Here’s a health care solution. Not the only solution but one – one that works toward more of a market-driven system that would drive down health care costs. National Public Radio last week reported on a New Hampshire company called Vitals that runs a service called SmartShopper. Vitals partners with insurance companies and employers to provide a call center where their insured can shop around their area for tests and medical procedures to find the best prices. People can go where they want for their health care, but Vitals pays them if they do choose the low-cost provider. The company pays “rewards” of from $25 to $500, depending on the service. Insurance companies and employers can afford these incentives because the price of medical services can vary widely. This is smart business. And would make for good health care policy for a country that can’t figure out how to reform its health care system when the successful business model is right before its eyes. The problem with America’s health care system is it has short-circuited the usual business-consumer relationship.
Health plans, employers, and state governments increasingly expect Americans to use information about pricing when making health care decisions. After all, the more consumers know about pricing, the better they can budget for out-of-pocket expenses and for routine costs related to chronic conditions, the more intelligently they can choose among providers, and the more easily they can bring pricing information directly into conversations with those providers. Those conversations can lead to more sensible decision making about care, avoiding costly tests and procedures that are unlikely to improve health outcomes. Consumers who are especially knowledgeable and motivated can even negotiate what they will pay for services at their preferred health care facilities, as some anecdotal evidence has shown. The reality, however, is that most health care consumers are not using pricing information consistently.
Five years after the Affordable Care Act helped set off a health-care merger frenzy, the pace of consolidation is accelerating, transforming the medical marketplace into a land of giants. The trend is under a new spotlight now, as Congress zeroes in on the competitive and cost impact of proposed deals that would collapse the health-insurance industry’s top five players into just three massive companies, each with more than $100 billion in annual revenue.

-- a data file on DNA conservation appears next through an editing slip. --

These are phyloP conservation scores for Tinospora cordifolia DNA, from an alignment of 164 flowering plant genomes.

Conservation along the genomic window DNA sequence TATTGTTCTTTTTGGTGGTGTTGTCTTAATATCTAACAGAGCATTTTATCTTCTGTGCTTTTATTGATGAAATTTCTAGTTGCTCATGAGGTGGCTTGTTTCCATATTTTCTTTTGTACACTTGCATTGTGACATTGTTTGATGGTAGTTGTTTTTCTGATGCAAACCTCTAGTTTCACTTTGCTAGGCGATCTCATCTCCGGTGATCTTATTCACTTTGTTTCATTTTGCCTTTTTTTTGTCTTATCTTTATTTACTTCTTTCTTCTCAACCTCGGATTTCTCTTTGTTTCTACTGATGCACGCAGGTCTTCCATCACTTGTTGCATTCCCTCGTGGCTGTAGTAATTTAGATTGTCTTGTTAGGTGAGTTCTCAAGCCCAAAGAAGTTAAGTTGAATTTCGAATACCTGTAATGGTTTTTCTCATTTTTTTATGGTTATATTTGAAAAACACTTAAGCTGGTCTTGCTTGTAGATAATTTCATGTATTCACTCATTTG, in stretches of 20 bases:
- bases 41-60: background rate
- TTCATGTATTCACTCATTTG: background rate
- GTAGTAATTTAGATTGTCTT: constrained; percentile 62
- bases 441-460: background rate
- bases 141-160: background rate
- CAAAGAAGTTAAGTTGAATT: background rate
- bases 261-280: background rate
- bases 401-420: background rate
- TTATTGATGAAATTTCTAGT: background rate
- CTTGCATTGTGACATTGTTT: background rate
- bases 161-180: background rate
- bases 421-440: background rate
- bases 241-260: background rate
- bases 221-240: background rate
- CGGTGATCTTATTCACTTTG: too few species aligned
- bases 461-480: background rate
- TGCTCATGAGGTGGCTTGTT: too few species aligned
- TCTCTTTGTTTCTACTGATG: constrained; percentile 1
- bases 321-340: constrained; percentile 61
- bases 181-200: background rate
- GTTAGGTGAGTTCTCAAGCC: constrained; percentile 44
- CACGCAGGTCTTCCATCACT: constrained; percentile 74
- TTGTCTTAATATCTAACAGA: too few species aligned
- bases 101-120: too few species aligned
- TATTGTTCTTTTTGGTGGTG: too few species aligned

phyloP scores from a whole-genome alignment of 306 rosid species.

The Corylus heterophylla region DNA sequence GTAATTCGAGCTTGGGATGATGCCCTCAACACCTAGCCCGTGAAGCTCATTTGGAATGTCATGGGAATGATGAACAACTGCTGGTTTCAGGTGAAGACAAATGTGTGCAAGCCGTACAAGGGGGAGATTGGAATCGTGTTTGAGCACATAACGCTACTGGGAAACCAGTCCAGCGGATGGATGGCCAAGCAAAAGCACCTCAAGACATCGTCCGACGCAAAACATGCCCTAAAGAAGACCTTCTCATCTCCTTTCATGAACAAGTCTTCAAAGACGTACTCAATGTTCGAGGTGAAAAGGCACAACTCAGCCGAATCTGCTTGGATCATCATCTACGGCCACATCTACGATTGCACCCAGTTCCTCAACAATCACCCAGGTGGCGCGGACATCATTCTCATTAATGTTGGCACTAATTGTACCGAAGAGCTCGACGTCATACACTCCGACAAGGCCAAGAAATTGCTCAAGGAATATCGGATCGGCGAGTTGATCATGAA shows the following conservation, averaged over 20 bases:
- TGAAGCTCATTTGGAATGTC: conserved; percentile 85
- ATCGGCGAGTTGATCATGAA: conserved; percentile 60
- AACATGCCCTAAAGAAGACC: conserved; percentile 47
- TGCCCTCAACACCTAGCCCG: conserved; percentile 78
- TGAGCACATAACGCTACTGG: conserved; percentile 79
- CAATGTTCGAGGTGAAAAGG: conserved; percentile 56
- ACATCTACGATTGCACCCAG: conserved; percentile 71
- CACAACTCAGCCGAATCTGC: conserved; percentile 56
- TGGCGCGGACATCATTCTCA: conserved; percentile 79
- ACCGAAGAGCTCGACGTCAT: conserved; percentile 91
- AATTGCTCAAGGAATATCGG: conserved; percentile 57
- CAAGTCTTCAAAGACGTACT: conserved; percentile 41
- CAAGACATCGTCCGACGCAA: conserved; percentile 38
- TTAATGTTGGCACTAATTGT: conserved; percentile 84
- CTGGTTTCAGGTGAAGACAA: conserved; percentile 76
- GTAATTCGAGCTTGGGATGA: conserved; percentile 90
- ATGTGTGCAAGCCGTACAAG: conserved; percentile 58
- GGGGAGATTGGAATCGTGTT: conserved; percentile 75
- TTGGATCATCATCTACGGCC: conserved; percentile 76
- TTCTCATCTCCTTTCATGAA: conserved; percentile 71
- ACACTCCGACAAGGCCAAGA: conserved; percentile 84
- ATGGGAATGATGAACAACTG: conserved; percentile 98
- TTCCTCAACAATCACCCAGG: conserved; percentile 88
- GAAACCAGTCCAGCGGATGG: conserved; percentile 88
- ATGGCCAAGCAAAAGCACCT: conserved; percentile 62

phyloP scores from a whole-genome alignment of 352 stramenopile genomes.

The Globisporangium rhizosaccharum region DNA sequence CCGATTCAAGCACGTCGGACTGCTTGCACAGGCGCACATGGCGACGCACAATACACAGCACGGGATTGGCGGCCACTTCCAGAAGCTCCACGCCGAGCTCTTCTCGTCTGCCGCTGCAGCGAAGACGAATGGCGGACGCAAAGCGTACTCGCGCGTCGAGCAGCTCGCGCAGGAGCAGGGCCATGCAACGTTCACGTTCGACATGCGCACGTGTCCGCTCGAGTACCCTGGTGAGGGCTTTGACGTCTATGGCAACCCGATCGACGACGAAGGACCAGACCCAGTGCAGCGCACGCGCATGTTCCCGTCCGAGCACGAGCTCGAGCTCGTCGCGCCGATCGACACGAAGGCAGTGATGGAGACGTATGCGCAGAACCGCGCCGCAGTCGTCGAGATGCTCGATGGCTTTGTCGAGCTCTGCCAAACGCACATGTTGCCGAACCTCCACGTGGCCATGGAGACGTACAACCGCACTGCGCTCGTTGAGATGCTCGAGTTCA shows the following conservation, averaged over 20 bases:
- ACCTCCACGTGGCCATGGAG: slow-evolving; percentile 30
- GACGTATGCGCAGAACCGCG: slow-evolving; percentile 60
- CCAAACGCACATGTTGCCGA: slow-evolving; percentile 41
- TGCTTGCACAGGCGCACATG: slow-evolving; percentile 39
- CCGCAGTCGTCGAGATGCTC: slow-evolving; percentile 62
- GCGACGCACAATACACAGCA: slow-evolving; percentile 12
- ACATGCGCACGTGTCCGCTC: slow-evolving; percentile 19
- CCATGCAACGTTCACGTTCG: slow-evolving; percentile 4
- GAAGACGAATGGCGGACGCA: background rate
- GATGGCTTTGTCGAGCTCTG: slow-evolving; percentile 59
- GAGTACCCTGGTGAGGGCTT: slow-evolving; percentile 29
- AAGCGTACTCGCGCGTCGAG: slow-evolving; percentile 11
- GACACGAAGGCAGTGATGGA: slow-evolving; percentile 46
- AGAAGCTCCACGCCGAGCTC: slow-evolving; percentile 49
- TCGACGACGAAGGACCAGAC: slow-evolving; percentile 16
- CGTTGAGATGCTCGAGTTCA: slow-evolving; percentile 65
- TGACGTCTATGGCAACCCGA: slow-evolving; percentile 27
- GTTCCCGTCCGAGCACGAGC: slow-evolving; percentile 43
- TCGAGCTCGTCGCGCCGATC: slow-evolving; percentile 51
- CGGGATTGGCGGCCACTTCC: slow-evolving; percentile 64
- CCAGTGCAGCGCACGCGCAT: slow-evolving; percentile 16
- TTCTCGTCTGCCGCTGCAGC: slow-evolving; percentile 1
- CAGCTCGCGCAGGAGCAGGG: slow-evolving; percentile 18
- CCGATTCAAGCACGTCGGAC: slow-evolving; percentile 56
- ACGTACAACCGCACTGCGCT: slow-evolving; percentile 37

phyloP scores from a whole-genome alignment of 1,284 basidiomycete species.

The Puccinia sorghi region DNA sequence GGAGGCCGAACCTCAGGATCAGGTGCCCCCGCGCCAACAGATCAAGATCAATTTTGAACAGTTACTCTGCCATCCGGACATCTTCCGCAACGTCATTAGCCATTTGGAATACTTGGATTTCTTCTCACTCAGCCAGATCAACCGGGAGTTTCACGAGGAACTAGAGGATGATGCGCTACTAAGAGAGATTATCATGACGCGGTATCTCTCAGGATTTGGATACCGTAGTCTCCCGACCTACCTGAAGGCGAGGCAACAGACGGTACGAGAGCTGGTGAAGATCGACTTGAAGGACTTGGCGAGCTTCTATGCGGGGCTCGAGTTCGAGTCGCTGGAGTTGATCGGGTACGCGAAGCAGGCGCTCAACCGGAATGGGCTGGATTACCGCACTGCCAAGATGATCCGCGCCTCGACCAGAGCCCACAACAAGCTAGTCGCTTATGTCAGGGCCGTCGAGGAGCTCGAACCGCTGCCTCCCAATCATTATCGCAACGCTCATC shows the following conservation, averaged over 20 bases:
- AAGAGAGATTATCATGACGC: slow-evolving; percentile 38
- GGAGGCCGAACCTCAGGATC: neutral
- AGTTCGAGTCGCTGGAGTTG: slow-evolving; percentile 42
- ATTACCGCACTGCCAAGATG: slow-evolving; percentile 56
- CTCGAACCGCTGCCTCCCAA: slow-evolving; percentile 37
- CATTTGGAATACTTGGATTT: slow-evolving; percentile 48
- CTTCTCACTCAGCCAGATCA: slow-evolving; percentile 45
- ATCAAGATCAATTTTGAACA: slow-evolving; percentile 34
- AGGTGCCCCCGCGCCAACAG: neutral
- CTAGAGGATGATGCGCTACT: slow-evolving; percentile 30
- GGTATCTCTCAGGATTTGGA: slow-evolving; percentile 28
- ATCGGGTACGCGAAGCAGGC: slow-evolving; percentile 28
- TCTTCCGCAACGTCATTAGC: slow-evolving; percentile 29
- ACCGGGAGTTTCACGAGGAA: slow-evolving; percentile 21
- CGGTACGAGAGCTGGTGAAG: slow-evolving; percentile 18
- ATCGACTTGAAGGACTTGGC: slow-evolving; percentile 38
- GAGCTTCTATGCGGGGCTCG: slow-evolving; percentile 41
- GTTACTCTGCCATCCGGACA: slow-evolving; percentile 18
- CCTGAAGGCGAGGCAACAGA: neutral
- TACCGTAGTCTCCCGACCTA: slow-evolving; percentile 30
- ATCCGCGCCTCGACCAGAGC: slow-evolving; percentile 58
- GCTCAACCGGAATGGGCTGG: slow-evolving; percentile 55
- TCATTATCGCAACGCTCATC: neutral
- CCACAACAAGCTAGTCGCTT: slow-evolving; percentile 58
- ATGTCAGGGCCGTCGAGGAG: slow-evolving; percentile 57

A Black Swan event is thought to be a surprise and without precedent at the moment it occurred. However, after evaluating the surrounding context, it becomes obvious that the event was bound to happen. The originator of the concept, Nassim Taleb, states that whether a black swan event is surprising depends on the observer. For example, what may be a black swan surprise for a turkey is not a black swan surprise to its butcher. Naturally, the objective is to “avoid being the turkey” by identifying areas of vulnerability in order to “turn the black swans white.” Oliver Wyman’s healthcare practice advises incumbents they should be playing 70% offense and 30% defense (i.e., shoring up existing operations). Many observe incumbents to be playing 5% offense and 95% defense. That Zero Sum Game mentality will be the cause of great regret when they miss out on major new opportunities following in the footsteps of their local oligopoly brethren (newspapers).
One of the criticisms of the Patient Protection & Affordable Care Act, better known as Obamacare, has been how complicated some of its provisions are. When it comes to the subsidies that many Obamacare participants receive, that complexity could cost the government $345 million -- and much of that money could go to the same taxpayers who did the worst job in complying with the healthcare reform law's subsidy provisions in the first place.